devo's volleyball – Australian volleyball: news and views

Men’s AVL (or blink and you might miss it)

Posted by edbinnie on September 12, 2009

Men’s AVL is just around the corner.

A provisional draw has been released, for what is now a 6 team, 3 round competition. Men’s AVL Draw


  • Round 1 – Brisbane – 16 Oct – 18 Oct
  • Round 2 – Canberra – 30 Oct – 1 Nov
  • Round 3 – Perth – 13 Nov – 15 Nov
  • Finals – Melbourne – 5 Dec – 6 Dec


  • AIS
  • UTS Sydney Uni
  • Queensland Pirates
  • Melbourne Monash Uni Blues
  • Western Australia
  • Canberra Heat

Unfortunately no team from South Australia (hence the cancelation of the South Australian hosting round)

Format is double round robin, with 3 or 4 games in a weekend.

No details on team lists, although I’m sure the teams are already selected – can anyone fill us in on your home state?

16 Responses to “Men’s AVL (or blink and you might miss it)”

  1. edbinnie said

    Didn’t want to editorialize the post too much, but here are my thoughts!

    Remember – This is the “pinnacle” of men’s volleyball in Australia.
    If you don’t include VTAM scrimmage training in Canberra. Or AJVC.

    4 games in 44 hours. Including warm up, cool down, and (on average) a 4 set match, that’s almost 12 hours of volleyball for senior “elite” men. All I can say is ouch. There will definitely be high quality games on display here – especially on Saturday and Sunday afternoons – you know the showcase matches?

    8am match in Round 2. Awesome. The crowd is definitely going to be huge, and the players with be all fired up. And Uni Blues will be backing up from a Friday night game at 6pm. So the guys will have 12 hours to cool down, eat dinner, sleep, have breakfast and warm up. We don’t ask Juniors to do it, we don’t do it in state tournaments, so why in the top league in the country?

    I can’t believe that Uni Blues have to wait til Sunday to play their 3rd game, when they will be done by 10am on Saturday. Flights mid weekend are generally cheap, and they could avoid paying for an extra night’s accommodation. Thank goodness for Equalization, so all 6 teams help pay for bad draws like that.

    All WA’s round 1 and 2 games are out of whack with WA time – affecting players circadian rhythm. You can do that in a week long tournament, with 2 or 3 days to prepare. Not so well for weekend tournaments. Some how WA always seem to grin and bare it. But its easy enough to avoid.

    UTS Sydney Uni play round 3 game at 10pm AEST. After getting off a 5 hour flight earlier that day (or red eye from the night before). Tough! (note – WA have no Friday night games to avoid this problem) Then back up for the first match the next day. Double Ouch.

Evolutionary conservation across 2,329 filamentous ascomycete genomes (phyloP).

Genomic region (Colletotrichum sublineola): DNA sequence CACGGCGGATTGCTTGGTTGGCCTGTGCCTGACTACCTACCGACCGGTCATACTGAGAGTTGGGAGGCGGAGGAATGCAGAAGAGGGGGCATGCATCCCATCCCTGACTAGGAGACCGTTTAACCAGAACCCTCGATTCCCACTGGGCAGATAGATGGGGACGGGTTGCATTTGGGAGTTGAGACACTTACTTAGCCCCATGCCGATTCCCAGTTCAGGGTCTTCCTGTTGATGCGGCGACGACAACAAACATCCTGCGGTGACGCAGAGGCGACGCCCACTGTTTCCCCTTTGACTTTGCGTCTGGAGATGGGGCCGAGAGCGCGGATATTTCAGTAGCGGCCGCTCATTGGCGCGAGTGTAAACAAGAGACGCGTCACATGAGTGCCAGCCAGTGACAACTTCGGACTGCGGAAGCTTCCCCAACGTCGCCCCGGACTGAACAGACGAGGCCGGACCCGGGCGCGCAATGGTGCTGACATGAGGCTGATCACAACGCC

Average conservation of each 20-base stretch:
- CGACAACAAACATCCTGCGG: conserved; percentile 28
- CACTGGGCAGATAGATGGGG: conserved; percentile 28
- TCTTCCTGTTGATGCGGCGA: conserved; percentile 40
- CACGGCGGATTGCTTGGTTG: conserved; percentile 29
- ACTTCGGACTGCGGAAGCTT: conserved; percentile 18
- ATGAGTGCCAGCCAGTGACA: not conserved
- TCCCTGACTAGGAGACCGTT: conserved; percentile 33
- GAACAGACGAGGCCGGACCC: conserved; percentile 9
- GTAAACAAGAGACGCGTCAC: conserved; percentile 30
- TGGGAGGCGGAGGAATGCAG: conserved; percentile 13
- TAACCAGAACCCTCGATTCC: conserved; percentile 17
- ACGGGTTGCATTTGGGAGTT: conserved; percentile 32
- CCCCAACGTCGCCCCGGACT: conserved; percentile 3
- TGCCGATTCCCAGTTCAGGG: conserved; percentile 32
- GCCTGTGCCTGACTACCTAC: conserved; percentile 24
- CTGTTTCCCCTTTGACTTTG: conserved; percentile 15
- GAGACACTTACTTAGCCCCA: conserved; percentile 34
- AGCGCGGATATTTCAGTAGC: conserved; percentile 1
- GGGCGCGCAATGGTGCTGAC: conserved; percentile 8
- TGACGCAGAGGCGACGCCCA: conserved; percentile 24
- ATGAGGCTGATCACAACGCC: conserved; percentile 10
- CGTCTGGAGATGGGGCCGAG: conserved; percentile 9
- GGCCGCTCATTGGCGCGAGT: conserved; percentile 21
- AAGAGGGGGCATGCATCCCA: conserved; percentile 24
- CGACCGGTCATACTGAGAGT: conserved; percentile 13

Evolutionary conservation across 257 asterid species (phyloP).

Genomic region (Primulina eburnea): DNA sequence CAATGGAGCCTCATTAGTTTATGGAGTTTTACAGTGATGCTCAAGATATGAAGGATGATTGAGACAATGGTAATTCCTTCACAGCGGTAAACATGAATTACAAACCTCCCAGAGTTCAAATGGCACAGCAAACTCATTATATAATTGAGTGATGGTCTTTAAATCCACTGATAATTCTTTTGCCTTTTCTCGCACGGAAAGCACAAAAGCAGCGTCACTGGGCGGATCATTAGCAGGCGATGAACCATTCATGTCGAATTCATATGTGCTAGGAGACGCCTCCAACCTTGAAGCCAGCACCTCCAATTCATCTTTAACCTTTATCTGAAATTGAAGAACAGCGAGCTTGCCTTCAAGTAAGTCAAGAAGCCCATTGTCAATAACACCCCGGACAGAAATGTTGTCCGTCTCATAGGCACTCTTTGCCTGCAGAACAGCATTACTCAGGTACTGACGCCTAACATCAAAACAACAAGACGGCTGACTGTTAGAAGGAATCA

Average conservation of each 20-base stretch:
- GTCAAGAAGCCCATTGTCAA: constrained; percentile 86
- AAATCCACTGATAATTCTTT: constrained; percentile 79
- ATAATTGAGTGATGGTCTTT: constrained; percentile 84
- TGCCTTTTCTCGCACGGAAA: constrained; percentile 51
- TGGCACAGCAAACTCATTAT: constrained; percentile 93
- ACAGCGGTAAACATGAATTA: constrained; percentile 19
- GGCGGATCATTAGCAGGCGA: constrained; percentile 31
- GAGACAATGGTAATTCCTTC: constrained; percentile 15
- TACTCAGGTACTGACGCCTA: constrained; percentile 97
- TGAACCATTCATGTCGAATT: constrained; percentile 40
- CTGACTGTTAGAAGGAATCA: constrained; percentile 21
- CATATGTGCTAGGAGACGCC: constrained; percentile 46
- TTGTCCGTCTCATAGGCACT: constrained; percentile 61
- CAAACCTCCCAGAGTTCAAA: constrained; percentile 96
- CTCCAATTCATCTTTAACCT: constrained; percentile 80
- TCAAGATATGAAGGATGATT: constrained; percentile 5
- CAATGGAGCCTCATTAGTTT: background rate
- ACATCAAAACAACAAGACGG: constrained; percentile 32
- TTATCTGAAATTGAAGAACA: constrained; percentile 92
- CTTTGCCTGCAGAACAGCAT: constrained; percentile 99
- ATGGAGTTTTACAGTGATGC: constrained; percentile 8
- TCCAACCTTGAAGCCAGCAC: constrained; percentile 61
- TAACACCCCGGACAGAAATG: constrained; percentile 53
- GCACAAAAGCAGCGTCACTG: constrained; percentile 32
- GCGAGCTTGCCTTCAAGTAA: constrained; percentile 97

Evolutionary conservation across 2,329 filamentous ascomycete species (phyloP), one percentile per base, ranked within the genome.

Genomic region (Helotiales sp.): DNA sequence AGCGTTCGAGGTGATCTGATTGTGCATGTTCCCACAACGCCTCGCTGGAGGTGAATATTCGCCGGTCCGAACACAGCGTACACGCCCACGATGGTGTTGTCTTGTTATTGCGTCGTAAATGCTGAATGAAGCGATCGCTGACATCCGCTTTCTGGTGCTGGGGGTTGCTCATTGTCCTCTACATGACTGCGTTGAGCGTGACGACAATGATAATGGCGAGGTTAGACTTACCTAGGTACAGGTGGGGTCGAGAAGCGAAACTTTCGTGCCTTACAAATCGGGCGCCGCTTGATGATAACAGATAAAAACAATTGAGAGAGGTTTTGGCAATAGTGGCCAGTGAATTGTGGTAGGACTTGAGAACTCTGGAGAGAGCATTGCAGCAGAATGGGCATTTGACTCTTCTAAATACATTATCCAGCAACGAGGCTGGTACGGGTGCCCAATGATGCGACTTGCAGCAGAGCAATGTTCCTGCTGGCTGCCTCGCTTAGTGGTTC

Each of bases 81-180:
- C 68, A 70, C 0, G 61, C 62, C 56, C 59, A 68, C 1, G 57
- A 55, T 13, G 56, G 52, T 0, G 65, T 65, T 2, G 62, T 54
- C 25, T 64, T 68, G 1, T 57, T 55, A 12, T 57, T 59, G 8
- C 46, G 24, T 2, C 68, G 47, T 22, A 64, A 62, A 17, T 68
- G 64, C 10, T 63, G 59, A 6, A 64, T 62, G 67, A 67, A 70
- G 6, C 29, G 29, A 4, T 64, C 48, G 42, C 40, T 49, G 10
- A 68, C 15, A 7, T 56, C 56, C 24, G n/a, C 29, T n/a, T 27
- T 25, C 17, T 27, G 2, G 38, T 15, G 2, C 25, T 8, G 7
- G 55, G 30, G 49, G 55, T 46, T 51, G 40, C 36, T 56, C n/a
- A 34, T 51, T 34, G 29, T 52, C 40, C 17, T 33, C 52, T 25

And a pet peeve for me (Sorry WA players, fans, and administrators) flying 5 teams across the country for a home round is not a great move for a league that is aimed at keeping the costs down. At least there’s Travel Equalization, so WA really will be paying for it. I know this will probably generate a fair bit of comment, and the only team not hosting a round is Sydney, but if its a cost decision, the AIS and Heat can drive to Sydney, QLD and VIC fly for $100 to $150 a head, and WA pay $700 a head to travel. The money that the other teams save, they can combined afford to pay ENTIRELY for WA’s travel to that round, plus spending money. Based on Cost to travel between cities, and number/location of teams in the league, Canberra and Sydney should be 2 of the hosting cities. Alternate between SA and WA as to who gets the other round each year. Or better still get rid of Grand Prix AVL. Its what everyone said they wanted at the AVL review in 2007 (and the AVF acknowledge that).

    Final Series – has Semis with a Qualifying Final. The Qualifying Final is the same day as the Finals, as opposed to the night after the semis. So think about player energy. You lose or win your semi to make the qualifier. Win, you’re stoked because you play for Gold, but you spent a lot of energy to get there. You are relieved. It will take a huge mental effort to genuinely get your head into the gold game. Lose, and you’re bummed, and have to back up in less than an hour. But you spent your mental and physical resources on the Qualifier with no recharge time, so you’re done. If you move the game to 6pm or 7pm Sat night, then you have several hours to gear up for the match, and then the entire night to prepare for the final matches.